Well known names like Vladimir Putin and the Prime Minister of Iceland have been mentioned around the seismic leak of documents surrounding off-shore law firm, Mossack Fonseca of Panama City, Panama. On Sunday an international coalition of media outlets published the results of an ongoing investigation based on secret documents provided by an anonymous source. The cache of documents totaling some 11.5 million records gave the cadre of more than 100 journalists worldwide a behind-the-scenes look into the offshore banking activity of world leaders, businessmen, celebrities, sports stars, and criminals. One of the businessmen linked to offshore corporations was Israeli gaming entrepreneur and Playtech founder, Teddy Sagi.
Among correspondences examined were those between the Panamanian law firm and Israel’s Bank Leumi. According to Haaretz, the communications discussed Leumi’s Jersey branch in the Channel Islands; a tax haven. One of the bank’s customers is billionaire Teddy Sagi who founded Playtech in 1999 and grew it into one of the most powerful gaming companies in the world. Mr. Sagi also invests in real estate, having contributed heavily to the development of Camden Market into a vibrant a commercial real estate space in London.
Most of the 16 offshore companies Sagi owns, that were established by Mossack Fonseca, deal in real estate. Sagi is listed as the sole shareholder of all 16 companies. Branch officers of Bank Leumi serve as directors on many of the company boards.
None of the companies have been linked to wrong-doing. Sagi is well known in the casino industry as a creative entrepreneur who gained much of his fortune through legally buying or creating gaming related companies and then selling them to Playtech or subsidiaries at substantial profits. Analysts, if not regulators, have raised concerns on several occasions that Playtech acquiring assets from its founder and largest shareholder could some day put the larger company in a tight spot. The fact that Sagi controlled many of those companies was not known until the sales were publicized.
As the result of a 2014 investigation not connected to the Jersey branch, Bank Leumi was found to have assisted about 1,500 American clients evade taxes. The bank paid a fine of 1.5 billion shekels (US$400 million).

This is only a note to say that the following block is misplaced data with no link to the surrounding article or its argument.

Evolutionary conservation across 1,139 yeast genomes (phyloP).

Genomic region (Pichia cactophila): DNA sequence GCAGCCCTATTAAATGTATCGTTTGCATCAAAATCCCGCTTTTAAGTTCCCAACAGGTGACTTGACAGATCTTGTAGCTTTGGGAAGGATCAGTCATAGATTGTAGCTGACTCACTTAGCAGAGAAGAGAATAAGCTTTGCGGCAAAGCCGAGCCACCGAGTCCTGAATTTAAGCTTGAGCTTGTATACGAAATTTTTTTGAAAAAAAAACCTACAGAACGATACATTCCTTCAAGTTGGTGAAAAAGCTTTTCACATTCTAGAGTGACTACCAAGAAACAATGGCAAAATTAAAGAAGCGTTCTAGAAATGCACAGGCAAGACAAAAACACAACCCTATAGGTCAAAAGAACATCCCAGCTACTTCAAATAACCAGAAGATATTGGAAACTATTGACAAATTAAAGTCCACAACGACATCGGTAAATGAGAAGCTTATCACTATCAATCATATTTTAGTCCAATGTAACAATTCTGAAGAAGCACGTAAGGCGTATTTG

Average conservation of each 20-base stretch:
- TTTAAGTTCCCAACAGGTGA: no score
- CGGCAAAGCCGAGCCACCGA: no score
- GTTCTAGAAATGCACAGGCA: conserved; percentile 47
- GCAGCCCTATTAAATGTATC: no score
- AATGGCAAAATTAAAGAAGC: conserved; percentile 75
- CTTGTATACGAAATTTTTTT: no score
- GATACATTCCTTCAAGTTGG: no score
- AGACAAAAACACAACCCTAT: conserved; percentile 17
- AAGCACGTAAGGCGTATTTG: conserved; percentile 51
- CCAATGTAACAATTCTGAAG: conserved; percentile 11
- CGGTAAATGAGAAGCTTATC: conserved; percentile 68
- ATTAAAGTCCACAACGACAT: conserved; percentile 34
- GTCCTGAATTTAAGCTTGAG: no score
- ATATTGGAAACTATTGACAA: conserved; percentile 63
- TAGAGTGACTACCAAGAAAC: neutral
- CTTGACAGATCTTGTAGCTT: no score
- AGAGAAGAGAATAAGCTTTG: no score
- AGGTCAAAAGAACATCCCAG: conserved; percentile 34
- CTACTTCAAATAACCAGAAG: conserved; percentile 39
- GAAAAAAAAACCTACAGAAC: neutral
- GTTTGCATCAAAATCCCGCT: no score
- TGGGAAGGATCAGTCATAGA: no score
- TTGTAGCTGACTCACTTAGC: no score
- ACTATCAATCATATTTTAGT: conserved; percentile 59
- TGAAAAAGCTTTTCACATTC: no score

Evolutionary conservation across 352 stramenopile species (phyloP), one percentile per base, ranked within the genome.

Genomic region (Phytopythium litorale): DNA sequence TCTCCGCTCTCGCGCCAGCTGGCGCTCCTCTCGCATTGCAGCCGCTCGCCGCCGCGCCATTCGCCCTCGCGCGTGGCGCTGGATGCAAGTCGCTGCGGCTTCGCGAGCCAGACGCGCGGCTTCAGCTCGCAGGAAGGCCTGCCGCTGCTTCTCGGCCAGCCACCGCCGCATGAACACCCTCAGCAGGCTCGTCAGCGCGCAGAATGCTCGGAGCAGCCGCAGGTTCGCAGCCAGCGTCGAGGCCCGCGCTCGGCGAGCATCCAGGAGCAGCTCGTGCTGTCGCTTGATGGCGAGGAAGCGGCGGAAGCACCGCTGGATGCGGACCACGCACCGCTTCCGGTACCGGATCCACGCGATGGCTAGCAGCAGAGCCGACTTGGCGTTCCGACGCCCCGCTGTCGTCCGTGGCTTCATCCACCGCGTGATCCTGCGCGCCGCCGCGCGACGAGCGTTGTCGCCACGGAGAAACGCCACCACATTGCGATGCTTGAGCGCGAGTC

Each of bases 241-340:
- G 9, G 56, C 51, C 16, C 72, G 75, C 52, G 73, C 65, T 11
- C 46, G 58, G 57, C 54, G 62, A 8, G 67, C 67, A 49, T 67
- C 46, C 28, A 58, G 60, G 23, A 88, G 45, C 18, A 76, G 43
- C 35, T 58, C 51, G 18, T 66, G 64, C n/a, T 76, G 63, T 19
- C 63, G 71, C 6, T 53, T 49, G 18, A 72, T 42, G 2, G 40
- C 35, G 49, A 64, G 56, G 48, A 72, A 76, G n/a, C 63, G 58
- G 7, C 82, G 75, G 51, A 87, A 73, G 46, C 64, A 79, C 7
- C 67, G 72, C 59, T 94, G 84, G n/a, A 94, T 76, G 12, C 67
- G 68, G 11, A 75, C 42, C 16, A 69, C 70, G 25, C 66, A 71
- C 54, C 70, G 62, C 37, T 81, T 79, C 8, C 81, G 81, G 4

All indications are that Sagi turned his life around after being convicted of, and sentenced for, fraud and bribery in a Tel Aviv court 20 years ago after he admitted to manipulating bond prices according to Wikipedia and the International Business Times. There are no allegations that he has done anything illegal with the offshore companies revealed today. For all his success there would likely be more without that dark mark from a virtual lifetime ago. In spite of that, Sagi was listed as a Forbes billionaire before the age of 40, and in 2014 alone floated three companies on the London Stock Market.
Haaretz reports that associates have said Sagi didn’t create the companies, only purchased them. They said that having branch bank managers on the boards of those companies was simply a service Bank Leumi provides its customers. Bank Leumi told the outlet that it’s sale of the Jersey branch last October was “part of the bank’s policy to diminish its international activity,” that the branch operated within the laws and regulations of the Jersey Financial Services Commission, and that, “Naturally, we are unable to address specific costumer issues due to banking confidentiality,” a representative said.
Playtech (LON: PTEC) stock closed at 841.50 GBX down 20.50 points (2.38%) unaffected by the news that the company’s founder has had 16 offshore accounts revealed. Hundreds of other prominent Israeli business persons and lawyers were also linked to shell companies in the documents.